If, as Dei Verbum has it, the Bible teaches “firmly, faithfully, and without error that truth which God wanted put into the sacred writings for the sake of our salvation,” an obvious question arises: What truth is it that God wanted put into those writings? The question is equally important for a Catholic who accepts the teaching authority of the church and for a reader who relies on sola scriptura as a solus lector. Accepting Scripture as norma normans non normata does not resolve for many readers the tension between the worldviews of Proverbs and of Job. It does not, for most readers, make clear whether Deuteronomy 22:24, as part of the norma, is presently normative. In short, the conscientious believer, while accepting the judgment of God’s word, must sort out the testimony of the human authors in context. This requires making judgments.
And of course readers do make those judgments, whether they are popes, bishops, theologians, or the most ignorant “common readers.” It is in making those judgments that the scholars employ the methods mentioned in Matera’s article.
His article is thorough and engaging, but the conclusion is too tidy. I am left uneasy because Matera’s perspective is that of an expert, mine that of a nonspecialist.
Biblical scholars may understandably take the historical-critical method for granted as an everyday tool or, in Matera’s phrase, a lingua franca that has served them well for many years. Despite the “balkanization” of their discipline produced by a profusion of newer methodologies, the historical-critical method remains “an indispensable starting point for a theological reading of the text.” But it is only a starting point. In the world of biblical scholars the emphasis must be ongoing from that starting point, and Matera spells out a number of suggestions in that regard.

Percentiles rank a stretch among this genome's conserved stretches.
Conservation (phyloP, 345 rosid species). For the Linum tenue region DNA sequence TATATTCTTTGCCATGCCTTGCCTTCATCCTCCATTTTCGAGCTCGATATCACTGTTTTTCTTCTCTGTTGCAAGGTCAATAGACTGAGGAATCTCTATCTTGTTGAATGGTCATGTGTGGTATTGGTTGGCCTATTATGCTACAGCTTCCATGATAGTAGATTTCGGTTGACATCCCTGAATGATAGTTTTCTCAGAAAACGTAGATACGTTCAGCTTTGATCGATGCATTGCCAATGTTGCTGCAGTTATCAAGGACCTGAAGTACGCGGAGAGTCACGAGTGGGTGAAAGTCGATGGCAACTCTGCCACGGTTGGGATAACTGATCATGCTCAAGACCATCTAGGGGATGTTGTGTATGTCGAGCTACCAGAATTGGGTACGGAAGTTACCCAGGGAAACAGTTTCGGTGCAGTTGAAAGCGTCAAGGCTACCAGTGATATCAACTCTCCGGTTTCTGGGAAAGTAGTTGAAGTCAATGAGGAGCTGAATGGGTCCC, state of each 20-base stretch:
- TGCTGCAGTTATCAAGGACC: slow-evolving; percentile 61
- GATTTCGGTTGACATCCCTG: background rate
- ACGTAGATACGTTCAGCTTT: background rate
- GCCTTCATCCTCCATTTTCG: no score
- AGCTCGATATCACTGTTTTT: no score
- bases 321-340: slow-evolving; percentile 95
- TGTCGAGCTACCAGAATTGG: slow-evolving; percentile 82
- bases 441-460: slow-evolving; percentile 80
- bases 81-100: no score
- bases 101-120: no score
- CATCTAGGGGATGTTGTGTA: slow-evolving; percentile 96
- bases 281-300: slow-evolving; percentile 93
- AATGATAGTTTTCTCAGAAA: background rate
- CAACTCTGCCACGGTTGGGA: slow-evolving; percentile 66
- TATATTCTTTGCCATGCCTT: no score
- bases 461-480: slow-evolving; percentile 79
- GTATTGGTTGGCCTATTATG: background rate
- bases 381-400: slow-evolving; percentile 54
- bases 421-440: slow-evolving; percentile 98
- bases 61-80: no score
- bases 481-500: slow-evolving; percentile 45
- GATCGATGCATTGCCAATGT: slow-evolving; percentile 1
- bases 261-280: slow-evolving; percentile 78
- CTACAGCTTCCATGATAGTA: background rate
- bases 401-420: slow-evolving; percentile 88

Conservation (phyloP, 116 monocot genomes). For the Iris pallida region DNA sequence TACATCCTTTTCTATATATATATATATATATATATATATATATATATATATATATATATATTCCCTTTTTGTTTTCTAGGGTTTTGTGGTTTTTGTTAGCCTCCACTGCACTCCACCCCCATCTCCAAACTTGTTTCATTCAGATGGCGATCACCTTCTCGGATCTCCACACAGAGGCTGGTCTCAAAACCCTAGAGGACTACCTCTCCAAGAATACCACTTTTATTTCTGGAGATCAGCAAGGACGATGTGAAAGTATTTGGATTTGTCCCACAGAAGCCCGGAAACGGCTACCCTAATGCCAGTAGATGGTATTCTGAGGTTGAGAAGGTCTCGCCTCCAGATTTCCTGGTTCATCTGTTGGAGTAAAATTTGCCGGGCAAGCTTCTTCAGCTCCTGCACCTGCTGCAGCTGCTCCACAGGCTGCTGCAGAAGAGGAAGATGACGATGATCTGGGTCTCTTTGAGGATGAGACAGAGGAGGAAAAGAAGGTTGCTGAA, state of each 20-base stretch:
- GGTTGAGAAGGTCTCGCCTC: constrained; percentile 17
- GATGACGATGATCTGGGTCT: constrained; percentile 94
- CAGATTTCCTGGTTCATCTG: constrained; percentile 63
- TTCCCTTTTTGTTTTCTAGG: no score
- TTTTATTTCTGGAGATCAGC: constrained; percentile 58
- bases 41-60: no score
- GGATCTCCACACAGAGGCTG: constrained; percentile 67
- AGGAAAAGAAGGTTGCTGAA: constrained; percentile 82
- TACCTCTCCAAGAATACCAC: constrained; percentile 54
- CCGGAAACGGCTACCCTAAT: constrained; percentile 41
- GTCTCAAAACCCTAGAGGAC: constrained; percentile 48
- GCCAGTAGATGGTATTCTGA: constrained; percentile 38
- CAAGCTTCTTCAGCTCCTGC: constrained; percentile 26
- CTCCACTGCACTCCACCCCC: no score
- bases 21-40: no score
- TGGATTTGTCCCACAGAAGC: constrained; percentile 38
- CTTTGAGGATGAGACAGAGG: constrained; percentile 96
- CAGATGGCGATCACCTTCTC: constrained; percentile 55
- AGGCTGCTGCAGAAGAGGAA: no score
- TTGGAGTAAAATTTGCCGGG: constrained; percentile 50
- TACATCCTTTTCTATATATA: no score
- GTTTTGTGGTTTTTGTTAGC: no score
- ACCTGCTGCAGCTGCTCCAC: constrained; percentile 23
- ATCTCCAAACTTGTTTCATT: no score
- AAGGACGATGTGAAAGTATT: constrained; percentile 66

Among the rest of us, the situation is rather different. Having spent more than twenty years working with parish Bible study groups, I can attest that many otherwise well-informed adult Christians adhere to a fairly fundamentalist reading of the Bible. Moreover, when exposed to works aimed at popularizing the contributions of biblical scholars, all too many find such works disturbing rather than illuminating. If the historical-critical method is an “indispensable starting point” for exegetes, some appreciation of the fruits of that method would also seem to be important for ordinary Christians. Failure to communicate that appreciation may, unfortunately, favor at least implicit acceptance of “interpretations that do not respect the incarnational nature of God’s word.”
Matera urges exegetes to “return to foundational questions such as revelation and inspiration.” Similarly, popularizers might encourage ordinary Christians to consider the meaning of inspiration. Too often the unexamined and implicitly accepted notion is that of God overriding the personalities of the human authors, so that their very humanity, with its inherent limitations, disappears. That makes possible a tidy sort of biblical inerrancy, but it entails suppressing difficulties and forsaking insights.